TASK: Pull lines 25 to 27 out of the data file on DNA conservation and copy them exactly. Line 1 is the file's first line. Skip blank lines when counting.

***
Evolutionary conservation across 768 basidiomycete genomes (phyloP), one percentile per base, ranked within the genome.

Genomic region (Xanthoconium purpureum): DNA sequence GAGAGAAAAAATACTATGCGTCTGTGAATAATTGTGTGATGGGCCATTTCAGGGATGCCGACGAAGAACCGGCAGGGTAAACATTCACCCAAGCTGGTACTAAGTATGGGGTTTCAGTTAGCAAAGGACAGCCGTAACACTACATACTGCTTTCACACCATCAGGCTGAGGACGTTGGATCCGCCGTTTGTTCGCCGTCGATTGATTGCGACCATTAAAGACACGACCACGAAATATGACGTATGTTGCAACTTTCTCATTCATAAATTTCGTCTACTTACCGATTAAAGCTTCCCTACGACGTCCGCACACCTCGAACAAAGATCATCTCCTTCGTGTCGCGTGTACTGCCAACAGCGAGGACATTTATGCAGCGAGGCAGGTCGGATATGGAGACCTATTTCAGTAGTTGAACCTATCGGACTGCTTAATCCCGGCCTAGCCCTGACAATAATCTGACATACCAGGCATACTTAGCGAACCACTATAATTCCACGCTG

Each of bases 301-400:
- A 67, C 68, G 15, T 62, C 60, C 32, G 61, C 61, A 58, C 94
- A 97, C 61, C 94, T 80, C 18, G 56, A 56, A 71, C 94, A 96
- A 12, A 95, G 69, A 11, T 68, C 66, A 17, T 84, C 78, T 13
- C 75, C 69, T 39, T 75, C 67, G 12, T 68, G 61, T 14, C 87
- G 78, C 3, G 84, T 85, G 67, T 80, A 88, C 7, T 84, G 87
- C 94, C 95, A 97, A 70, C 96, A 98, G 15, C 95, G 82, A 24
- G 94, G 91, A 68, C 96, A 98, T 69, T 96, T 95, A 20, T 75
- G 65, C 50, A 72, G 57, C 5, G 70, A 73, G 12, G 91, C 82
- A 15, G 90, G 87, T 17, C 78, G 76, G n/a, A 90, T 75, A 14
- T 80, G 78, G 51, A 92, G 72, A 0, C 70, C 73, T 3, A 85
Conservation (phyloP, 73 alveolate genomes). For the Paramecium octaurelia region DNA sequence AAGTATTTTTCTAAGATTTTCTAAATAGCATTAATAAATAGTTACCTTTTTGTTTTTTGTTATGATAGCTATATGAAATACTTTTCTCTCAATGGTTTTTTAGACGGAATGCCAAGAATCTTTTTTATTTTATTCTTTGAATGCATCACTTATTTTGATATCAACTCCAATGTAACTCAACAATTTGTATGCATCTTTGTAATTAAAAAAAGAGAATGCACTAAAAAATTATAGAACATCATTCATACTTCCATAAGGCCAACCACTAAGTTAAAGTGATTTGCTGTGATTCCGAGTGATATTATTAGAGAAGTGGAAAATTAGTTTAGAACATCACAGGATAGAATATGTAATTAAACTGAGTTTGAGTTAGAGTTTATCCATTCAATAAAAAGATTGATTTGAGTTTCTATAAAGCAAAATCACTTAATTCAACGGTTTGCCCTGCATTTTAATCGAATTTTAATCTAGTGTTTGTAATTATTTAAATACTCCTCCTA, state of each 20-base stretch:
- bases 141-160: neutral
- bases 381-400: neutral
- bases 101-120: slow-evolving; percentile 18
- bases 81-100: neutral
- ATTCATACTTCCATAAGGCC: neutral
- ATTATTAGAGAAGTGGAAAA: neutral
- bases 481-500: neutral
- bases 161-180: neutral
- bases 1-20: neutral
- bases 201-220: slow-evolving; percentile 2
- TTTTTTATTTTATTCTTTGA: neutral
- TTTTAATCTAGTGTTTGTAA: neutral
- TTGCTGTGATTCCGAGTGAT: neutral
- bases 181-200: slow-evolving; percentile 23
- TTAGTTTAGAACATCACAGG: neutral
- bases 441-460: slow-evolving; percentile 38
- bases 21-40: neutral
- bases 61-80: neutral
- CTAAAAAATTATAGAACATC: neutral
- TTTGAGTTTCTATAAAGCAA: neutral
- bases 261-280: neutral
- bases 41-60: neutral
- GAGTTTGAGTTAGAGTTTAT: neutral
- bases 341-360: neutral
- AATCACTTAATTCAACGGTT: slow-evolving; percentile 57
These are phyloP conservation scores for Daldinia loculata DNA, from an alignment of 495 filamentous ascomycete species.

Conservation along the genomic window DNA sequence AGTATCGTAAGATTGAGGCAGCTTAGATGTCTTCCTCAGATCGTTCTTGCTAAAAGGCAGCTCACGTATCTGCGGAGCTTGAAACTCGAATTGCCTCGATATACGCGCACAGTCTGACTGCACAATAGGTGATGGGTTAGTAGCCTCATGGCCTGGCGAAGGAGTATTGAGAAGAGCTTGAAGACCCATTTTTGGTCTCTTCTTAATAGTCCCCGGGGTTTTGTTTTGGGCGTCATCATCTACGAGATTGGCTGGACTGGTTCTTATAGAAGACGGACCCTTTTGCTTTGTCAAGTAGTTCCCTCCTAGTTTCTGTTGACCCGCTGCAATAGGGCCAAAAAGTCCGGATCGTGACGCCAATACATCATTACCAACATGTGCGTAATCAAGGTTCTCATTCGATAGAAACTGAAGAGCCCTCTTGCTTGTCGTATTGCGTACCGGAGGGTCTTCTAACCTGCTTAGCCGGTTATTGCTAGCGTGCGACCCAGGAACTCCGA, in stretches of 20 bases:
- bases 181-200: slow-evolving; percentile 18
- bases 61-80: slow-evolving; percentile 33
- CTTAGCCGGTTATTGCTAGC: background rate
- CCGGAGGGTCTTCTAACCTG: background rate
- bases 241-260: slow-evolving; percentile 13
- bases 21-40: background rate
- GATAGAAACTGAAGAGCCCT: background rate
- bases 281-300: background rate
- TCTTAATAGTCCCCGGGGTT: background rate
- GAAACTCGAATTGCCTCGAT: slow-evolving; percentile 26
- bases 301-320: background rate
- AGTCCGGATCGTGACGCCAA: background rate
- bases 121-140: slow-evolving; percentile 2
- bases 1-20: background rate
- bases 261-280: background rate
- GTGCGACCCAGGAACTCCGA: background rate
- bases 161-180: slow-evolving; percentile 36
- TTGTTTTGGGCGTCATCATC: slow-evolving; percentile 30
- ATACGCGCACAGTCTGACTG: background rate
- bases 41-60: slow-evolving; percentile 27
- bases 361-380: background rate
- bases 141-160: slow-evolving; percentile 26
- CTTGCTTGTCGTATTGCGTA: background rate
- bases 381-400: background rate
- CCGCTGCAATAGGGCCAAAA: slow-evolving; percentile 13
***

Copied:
- TTTTTTATTTTATTCTTTGA: neutral
- TTTTAATCTAGTGTTTGTAA: neutral
- TTGCTGTGATTCCGAGTGAT: neutral